February 21, 2008
There have been letters recently that support stopping the bridge project across the Willamette.
Can anyone other than me remember when the Salem population was less than 50,000? Growth will not stop simply by killing a bridge project.
In fact, what is needed now is a fourth bridge across the Willamette.
It’s funny that Portland is planning for new bridges, including a massive project across the Columbia at Interstate 5, but the Willamette crossing has 18 more months of study and hasn’t even begun to purchase right of way.
West Salem has experienced incredible growth in the last 10 years, as anyone who has sat in gridlock traffic on Wallace, Orchard Heights, Edgewater or Glen Creek NW can attest to. The morning commute can take 30 minutes to go three miles, longer if there is an accident or an icy bridge.
Traffic is not only on the main arterials, but people hoping to avoid the mess are dodging through the surface streets and neighborhoods looking to gain a few minutes. Streets that weren’t designed to handle volume are choked with speeding traffic. Some West Salem neighborhoods are petitioning for speed bumps as a result.
If the solution to the east-west traffic problems is in fact only going to be one bridge, there are other ways to help move traffic.
The city of Salem has bought the railroad bridge for a bargain price and is converting it to a pedestrian bridge. Consideration should be given to making it a one-lane bridge, inbound or outbound, to meet the needs of the commute or possibly exclusively used for mass transit.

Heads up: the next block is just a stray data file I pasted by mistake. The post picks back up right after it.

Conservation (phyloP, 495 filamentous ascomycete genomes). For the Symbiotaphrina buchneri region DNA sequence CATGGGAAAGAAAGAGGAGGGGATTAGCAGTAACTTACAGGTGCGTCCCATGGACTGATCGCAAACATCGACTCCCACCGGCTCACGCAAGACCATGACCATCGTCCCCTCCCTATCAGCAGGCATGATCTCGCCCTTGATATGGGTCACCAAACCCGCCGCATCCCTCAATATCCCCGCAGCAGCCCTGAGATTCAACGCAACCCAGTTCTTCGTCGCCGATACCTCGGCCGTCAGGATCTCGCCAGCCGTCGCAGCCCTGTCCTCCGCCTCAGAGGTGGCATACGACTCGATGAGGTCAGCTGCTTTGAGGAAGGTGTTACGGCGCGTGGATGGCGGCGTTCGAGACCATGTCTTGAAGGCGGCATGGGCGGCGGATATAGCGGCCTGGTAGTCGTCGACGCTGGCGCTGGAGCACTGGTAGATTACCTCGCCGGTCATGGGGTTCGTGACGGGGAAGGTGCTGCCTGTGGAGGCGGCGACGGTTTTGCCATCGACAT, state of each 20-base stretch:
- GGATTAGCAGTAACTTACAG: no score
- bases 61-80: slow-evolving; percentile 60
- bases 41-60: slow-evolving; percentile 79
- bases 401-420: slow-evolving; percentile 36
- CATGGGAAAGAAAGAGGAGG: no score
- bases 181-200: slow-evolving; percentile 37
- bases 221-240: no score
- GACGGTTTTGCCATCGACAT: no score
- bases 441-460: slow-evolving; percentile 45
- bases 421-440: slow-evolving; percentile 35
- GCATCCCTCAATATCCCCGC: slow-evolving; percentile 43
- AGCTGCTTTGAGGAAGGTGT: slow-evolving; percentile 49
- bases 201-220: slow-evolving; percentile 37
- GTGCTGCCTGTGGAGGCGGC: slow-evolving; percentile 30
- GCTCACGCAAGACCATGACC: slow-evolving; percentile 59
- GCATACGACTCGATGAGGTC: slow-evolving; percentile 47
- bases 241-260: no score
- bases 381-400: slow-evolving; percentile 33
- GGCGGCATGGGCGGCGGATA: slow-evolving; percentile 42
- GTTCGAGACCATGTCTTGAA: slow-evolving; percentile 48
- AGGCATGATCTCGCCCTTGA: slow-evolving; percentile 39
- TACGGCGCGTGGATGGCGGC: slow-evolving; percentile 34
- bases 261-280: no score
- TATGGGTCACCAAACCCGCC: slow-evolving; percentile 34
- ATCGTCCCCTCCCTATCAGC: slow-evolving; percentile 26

The park-and-ride lot at Wallace and Brush College NW is but a parking lot for the apartment complex next door because buses move no faster in traffic than cars. In time, it could still be the pedestrian bridge they covet.
Another solution might be modeled after a 10-mile stretch of I-5 in Seattle. Traffic engineers could redesign the existing Center Street and Marion Street bridges so that two of the lanes on one of the bridges could be converted to inbound or outbound to meet the needs of the commute: six lanes inbound a.m. and six lanes outbound p.m.
Building and retro-fitting need to take place, but traffic is already at critical mass.
Another idea that might help is greater governmental support for flex-shifting. As a casual observer, I have noticed that on federal and state holidays, traffic is light to nonexistent, therefore a lot of the commuters must have government jobs. This may be an oversimplification, but just reporting the facts.
Additionally, traffic lights in downtown and West Salem can and should be optimized to favor the commute.
Information about the proposed changes can be obtained at www.salemriver crossing.org or at www.cityofsalem.net.
Finally, I would like to say: Support your local bridge builder and tell your elected representatives Salem needs a bridge now.
The future of automotive transportation is certainly electric, hybrid or hydrogen, with cars that are smaller and more efficient, but that doesn’t mean there won’t be more of them.
Michael Devine of Salem is a registered nurse at Salem Hospital. He can be reached at email@example.com.